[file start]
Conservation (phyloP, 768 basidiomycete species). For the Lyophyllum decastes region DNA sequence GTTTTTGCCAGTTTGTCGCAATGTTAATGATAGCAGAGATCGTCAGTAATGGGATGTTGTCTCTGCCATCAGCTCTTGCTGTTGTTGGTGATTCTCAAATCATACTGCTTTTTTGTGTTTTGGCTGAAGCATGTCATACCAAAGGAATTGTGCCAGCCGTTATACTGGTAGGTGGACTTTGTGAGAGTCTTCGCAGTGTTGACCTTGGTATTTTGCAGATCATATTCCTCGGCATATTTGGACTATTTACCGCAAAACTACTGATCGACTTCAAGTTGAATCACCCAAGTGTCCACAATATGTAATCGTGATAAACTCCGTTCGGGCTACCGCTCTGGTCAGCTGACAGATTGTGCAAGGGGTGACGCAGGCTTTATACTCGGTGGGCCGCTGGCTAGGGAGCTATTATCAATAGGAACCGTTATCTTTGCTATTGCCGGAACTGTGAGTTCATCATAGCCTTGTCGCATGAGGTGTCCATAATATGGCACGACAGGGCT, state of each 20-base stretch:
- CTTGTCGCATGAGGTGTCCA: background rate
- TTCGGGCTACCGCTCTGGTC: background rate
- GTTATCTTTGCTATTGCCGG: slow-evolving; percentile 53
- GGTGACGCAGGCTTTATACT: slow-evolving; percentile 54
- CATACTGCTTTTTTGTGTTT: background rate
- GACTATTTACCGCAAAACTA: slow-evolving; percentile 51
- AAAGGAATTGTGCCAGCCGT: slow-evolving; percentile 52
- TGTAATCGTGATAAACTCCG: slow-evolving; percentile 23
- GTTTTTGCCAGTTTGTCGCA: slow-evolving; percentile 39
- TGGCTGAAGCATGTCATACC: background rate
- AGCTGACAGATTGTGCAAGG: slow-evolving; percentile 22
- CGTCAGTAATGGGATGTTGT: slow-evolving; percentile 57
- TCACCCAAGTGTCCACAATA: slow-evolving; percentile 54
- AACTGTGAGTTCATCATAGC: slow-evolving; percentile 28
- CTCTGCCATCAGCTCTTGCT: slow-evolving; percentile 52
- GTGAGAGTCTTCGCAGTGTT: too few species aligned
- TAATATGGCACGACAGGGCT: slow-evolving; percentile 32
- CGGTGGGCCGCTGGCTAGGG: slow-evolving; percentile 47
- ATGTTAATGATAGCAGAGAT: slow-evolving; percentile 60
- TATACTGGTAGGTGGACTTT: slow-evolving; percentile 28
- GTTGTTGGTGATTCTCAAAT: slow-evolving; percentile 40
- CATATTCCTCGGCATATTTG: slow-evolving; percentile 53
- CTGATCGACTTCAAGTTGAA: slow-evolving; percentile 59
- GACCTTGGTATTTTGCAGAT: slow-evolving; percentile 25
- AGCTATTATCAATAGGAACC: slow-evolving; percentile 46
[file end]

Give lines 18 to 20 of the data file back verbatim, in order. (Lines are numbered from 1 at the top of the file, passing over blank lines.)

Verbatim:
- TAATATGGCACGACAGGGCT: slow-evolving; percentile 32
- CGGTGGGCCGCTGGCTAGGG: slow-evolving; percentile 47
- ATGTTAATGATAGCAGAGAT: slow-evolving; percentile 60